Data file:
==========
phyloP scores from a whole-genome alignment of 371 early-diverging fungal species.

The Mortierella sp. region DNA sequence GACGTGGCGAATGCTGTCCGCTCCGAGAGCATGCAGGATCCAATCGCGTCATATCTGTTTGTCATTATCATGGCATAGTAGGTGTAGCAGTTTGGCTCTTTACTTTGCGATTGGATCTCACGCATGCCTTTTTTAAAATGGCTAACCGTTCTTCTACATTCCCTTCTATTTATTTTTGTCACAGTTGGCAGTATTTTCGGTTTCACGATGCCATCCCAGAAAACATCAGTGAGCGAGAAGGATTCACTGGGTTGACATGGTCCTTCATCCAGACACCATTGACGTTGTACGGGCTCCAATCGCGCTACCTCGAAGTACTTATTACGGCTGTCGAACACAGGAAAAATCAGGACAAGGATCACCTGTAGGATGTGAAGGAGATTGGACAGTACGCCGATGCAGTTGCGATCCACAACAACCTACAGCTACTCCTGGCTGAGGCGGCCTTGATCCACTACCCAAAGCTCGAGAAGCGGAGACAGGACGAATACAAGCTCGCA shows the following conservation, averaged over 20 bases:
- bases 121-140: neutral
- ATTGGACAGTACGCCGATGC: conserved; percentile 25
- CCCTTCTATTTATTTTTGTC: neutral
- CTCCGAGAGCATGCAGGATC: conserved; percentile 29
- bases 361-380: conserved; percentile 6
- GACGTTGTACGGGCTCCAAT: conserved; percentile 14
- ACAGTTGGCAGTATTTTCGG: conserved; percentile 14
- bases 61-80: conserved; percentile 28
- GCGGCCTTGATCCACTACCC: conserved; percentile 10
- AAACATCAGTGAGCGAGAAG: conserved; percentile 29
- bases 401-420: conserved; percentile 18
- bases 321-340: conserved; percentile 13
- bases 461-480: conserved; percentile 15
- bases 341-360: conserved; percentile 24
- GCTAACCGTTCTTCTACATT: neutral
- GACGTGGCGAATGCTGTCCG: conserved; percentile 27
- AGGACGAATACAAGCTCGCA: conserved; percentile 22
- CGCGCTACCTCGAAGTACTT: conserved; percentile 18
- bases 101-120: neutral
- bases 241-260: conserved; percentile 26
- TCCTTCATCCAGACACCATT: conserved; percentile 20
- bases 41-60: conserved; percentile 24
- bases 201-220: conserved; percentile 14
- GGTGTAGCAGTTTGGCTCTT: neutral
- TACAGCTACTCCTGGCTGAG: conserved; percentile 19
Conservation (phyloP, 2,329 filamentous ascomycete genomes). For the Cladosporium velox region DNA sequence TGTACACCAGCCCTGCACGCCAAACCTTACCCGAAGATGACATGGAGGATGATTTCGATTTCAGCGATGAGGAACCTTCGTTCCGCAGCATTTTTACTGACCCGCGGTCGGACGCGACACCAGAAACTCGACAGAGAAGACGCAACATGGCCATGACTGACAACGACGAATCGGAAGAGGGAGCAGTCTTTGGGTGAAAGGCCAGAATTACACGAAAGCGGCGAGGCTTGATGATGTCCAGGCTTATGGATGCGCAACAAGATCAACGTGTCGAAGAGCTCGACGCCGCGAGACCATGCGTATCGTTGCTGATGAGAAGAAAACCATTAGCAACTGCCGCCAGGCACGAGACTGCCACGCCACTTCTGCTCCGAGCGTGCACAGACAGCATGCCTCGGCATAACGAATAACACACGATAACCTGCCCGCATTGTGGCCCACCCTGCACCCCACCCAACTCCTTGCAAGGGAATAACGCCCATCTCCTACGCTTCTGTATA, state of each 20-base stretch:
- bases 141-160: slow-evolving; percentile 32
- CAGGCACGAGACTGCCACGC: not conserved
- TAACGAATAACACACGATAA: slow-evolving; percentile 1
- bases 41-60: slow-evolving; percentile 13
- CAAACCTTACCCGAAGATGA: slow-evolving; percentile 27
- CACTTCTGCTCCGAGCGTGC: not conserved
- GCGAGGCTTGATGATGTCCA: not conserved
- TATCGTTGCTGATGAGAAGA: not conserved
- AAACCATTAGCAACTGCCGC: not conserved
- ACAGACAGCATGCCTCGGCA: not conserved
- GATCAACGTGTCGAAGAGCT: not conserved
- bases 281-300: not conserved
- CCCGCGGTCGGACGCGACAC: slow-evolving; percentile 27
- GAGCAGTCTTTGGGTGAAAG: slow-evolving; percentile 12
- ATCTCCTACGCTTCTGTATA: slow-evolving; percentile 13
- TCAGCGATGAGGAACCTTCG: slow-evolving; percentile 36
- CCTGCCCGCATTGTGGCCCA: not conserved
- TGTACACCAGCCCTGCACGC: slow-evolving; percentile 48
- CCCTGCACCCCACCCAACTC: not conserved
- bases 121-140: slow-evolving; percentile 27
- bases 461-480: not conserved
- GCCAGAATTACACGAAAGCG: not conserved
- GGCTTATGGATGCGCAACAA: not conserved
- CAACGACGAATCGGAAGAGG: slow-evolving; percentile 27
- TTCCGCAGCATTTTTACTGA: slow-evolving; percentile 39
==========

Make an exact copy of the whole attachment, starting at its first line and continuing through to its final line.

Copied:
phyloP scores from a whole-genome alignment of 371 early-diverging fungal species.

The Mortierella sp. region DNA sequence GACGTGGCGAATGCTGTCCGCTCCGAGAGCATGCAGGATCCAATCGCGTCATATCTGTTTGTCATTATCATGGCATAGTAGGTGTAGCAGTTTGGCTCTTTACTTTGCGATTGGATCTCACGCATGCCTTTTTTAAAATGGCTAACCGTTCTTCTACATTCCCTTCTATTTATTTTTGTCACAGTTGGCAGTATTTTCGGTTTCACGATGCCATCCCAGAAAACATCAGTGAGCGAGAAGGATTCACTGGGTTGACATGGTCCTTCATCCAGACACCATTGACGTTGTACGGGCTCCAATCGCGCTACCTCGAAGTACTTATTACGGCTGTCGAACACAGGAAAAATCAGGACAAGGATCACCTGTAGGATGTGAAGGAGATTGGACAGTACGCCGATGCAGTTGCGATCCACAACAACCTACAGCTACTCCTGGCTGAGGCGGCCTTGATCCACTACCCAAAGCTCGAGAAGCGGAGACAGGACGAATACAAGCTCGCA shows the following conservation, averaged over 20 bases:
- bases 121-140: neutral
- ATTGGACAGTACGCCGATGC: conserved; percentile 25
- CCCTTCTATTTATTTTTGTC: neutral
- CTCCGAGAGCATGCAGGATC: conserved; percentile 29
- bases 361-380: conserved; percentile 6
- GACGTTGTACGGGCTCCAAT: conserved; percentile 14
- ACAGTTGGCAGTATTTTCGG: conserved; percentile 14
- bases 61-80: conserved; percentile 28
- GCGGCCTTGATCCACTACCC: conserved; percentile 10
- AAACATCAGTGAGCGAGAAG: conserved; percentile 29
- bases 401-420: conserved; percentile 18
- bases 321-340: conserved; percentile 13
- bases 461-480: conserved; percentile 15
- bases 341-360: conserved; percentile 24
- GCTAACCGTTCTTCTACATT: neutral
- GACGTGGCGAATGCTGTCCG: conserved; percentile 27
- AGGACGAATACAAGCTCGCA: conserved; percentile 22
- CGCGCTACCTCGAAGTACTT: conserved; percentile 18
- bases 101-120: neutral
- bases 241-260: conserved; percentile 26
- TCCTTCATCCAGACACCATT: conserved; percentile 20
- bases 41-60: conserved; percentile 24
- bases 201-220: conserved; percentile 14
- GGTGTAGCAGTTTGGCTCTT: neutral
- TACAGCTACTCCTGGCTGAG: conserved; percentile 19
Conservation (phyloP, 2,329 filamentous ascomycete genomes). For the Cladosporium velox region DNA sequence TGTACACCAGCCCTGCACGCCAAACCTTACCCGAAGATGACATGGAGGATGATTTCGATTTCAGCGATGAGGAACCTTCGTTCCGCAGCATTTTTACTGACCCGCGGTCGGACGCGACACCAGAAACTCGACAGAGAAGACGCAACATGGCCATGACTGACAACGACGAATCGGAAGAGGGAGCAGTCTTTGGGTGAAAGGCCAGAATTACACGAAAGCGGCGAGGCTTGATGATGTCCAGGCTTATGGATGCGCAACAAGATCAACGTGTCGAAGAGCTCGACGCCGCGAGACCATGCGTATCGTTGCTGATGAGAAGAAAACCATTAGCAACTGCCGCCAGGCACGAGACTGCCACGCCACTTCTGCTCCGAGCGTGCACAGACAGCATGCCTCGGCATAACGAATAACACACGATAACCTGCCCGCATTGTGGCCCACCCTGCACCCCACCCAACTCCTTGCAAGGGAATAACGCCCATCTCCTACGCTTCTGTATA, state of each 20-base stretch:
- bases 141-160: slow-evolving; percentile 32
- CAGGCACGAGACTGCCACGC: not conserved
- TAACGAATAACACACGATAA: slow-evolving; percentile 1
- bases 41-60: slow-evolving; percentile 13
- CAAACCTTACCCGAAGATGA: slow-evolving; percentile 27
- CACTTCTGCTCCGAGCGTGC: not conserved
- GCGAGGCTTGATGATGTCCA: not conserved
- TATCGTTGCTGATGAGAAGA: not conserved
- AAACCATTAGCAACTGCCGC: not conserved
- ACAGACAGCATGCCTCGGCA: not conserved
- GATCAACGTGTCGAAGAGCT: not conserved
- bases 281-300: not conserved
- CCCGCGGTCGGACGCGACAC: slow-evolving; percentile 27
- GAGCAGTCTTTGGGTGAAAG: slow-evolving; percentile 12
- ATCTCCTACGCTTCTGTATA: slow-evolving; percentile 13
- TCAGCGATGAGGAACCTTCG: slow-evolving; percentile 36
- CCTGCCCGCATTGTGGCCCA: not conserved
- TGTACACCAGCCCTGCACGC: slow-evolving; percentile 48
- CCCTGCACCCCACCCAACTC: not conserved
- bases 121-140: slow-evolving; percentile 27
- bases 461-480: not conserved
- GCCAGAATTACACGAAAGCG: not conserved
- GGCTTATGGATGCGCAACAA: not conserved
- CAACGACGAATCGGAAGAGG: slow-evolving; percentile 27
- TTCCGCAGCATTTTTACTGA: slow-evolving; percentile 39